DEVIL­BEND GC

Devil­bend Golf Club is one of the lesser known clubs of the Morn­ing­ton Penin­sula, es­pe­cially to those liv­ing out­side Vic­to­ria, but is cer­tainly worth a visit.

Opened for play in 1975, the lay­out was de­signed and con­structed by Eric Horne, who decades ear­lier had worked un­der Sam Ber­ri­man, the ac­claimed long-time cu­ra­tor and builder of Hunt­ing­dale and a host of other Vic­to­rian cour­ses.

While the land at Devil­bend was not ideal for golf – com­bin­ing sev­eral steep hills with swampy low­lands – Horne was still able to cre­ate a good, chal­leng­ing course that has grad­u­ally been im­proved bit-by-bit dur­ing the past four decades. Over that time all the greens have been re­con­structed, the fair­ways con­verted to Santa Ana couch and bunkers added.

While the hills at Devil­bend pro­vide the plat­form for some good look­ing holes, the stand­out hole plays across a slope and adds to the chal­lenge of hit­ting an ac­cu­rate ap­proach. The 408-me­tre par-4 12th is rated the hard­est hole on the course for good rea­son. Played from an el­e­vated tee, your drive needs to find the right half (or high side) of the fair­way to avoid a lake to the left. With the ball sit­ting above

your feet (for right-han­ders) you need to hit a straight sec­ond to keep your ball out of the bunkers that sur­round the green. Green fees: $30 (18 holes mid­week); $39 (week­ends). www.dev­il­bend­golf.com.au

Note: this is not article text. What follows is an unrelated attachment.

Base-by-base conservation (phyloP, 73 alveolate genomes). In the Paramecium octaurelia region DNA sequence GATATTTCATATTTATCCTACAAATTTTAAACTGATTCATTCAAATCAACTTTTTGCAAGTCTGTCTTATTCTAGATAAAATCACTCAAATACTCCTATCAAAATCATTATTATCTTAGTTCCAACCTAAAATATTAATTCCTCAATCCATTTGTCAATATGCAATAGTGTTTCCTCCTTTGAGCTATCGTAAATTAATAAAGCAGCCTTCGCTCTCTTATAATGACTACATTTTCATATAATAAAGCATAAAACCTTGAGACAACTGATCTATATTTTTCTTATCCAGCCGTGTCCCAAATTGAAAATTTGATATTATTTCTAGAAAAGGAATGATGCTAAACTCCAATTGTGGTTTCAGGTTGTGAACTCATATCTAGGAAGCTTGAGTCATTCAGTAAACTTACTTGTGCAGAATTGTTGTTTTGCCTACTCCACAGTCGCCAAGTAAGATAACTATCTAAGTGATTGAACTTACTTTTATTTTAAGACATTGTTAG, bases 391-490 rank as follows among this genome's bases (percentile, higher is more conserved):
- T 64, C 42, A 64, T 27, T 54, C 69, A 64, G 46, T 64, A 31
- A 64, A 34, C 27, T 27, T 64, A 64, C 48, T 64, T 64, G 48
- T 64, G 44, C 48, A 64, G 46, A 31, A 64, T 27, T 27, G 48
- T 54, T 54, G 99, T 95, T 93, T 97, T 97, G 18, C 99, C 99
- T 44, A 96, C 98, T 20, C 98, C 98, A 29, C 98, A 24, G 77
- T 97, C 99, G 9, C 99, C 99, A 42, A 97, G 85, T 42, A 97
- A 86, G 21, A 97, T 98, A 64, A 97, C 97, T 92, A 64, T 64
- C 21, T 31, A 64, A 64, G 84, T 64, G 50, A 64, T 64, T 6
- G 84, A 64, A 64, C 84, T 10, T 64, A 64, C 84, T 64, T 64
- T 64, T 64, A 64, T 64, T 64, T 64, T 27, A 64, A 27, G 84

PORT­SEA GOLF CLUB

Port­sea Golf Club used to be re­garded as one of the best-kept se­crets on the Morn­ing­ton Penin­sula.

Today, a mod­ern $12 mil­lion club­house with 24 four and a half star ho­tel rooms – o„er­ing panoramic views over the course and beyond to Port Phillip Bay – gives Port­sea a re­sort feel.

While Port­sea re­mains a pri­vate club, the pub­lic is wel­come most days to ex­pe­ri­ence a vis­ually strik­ing lay­out that oc­cu­pies rolling ter­rain near the tip of the penin­sula bor­der­ing the Point Ne­pean Na­tional Park.

It is clas­si­cally de­signed lay­out that has evolved from a nine-hole track cre­ated by Scot­tish pro­fes­sional Jock Young to a par-71 that was ranked No.36 in Aus­tralia by this mag­a­zine in 2016.

Young, born to the game in St An­drews, was the club pro­fes­sional at Mel­bourne’s Com­mon­wealth Golf Club for many years and of­ten con­sulted on course de­sign for other clubs. As did Com­mon­wealth’s long-time sec­re­tary Sloan Mor­peth. Mor­peth cre­ated 18 new holes for the club in 1965, which re­mained un­changed for more than three decades.

In the late 90’s, Michael Clay­ton was com­mis­sioned to re­model the lay­out. Holes were length­ened, bunkers re­shaped and large

PORT­SEA GOLF CLUB USED TO BE RE­GARDED AS ONE OF THE BEST-KEPT SE­CRETS ON THE MORN­ING­TON PENIN­SULA.

Wild ex­pan­sive bunker­ing is a fea­ture of a round on Moonah Links’ Leg­ends course.

The lengthy par-3 11th hole of the Open course is a touch of Ire­land on the Penin­sula.

The bunker­ing at Ea­gle Ridge is not only plen­ti­ful but it is vis­ually in­tim­i­dat­ing as well.

The Devil­bend lay­out cov­ers un­du­lat­ing to­pog­ra­phy that adds to the chal­lenge of a round.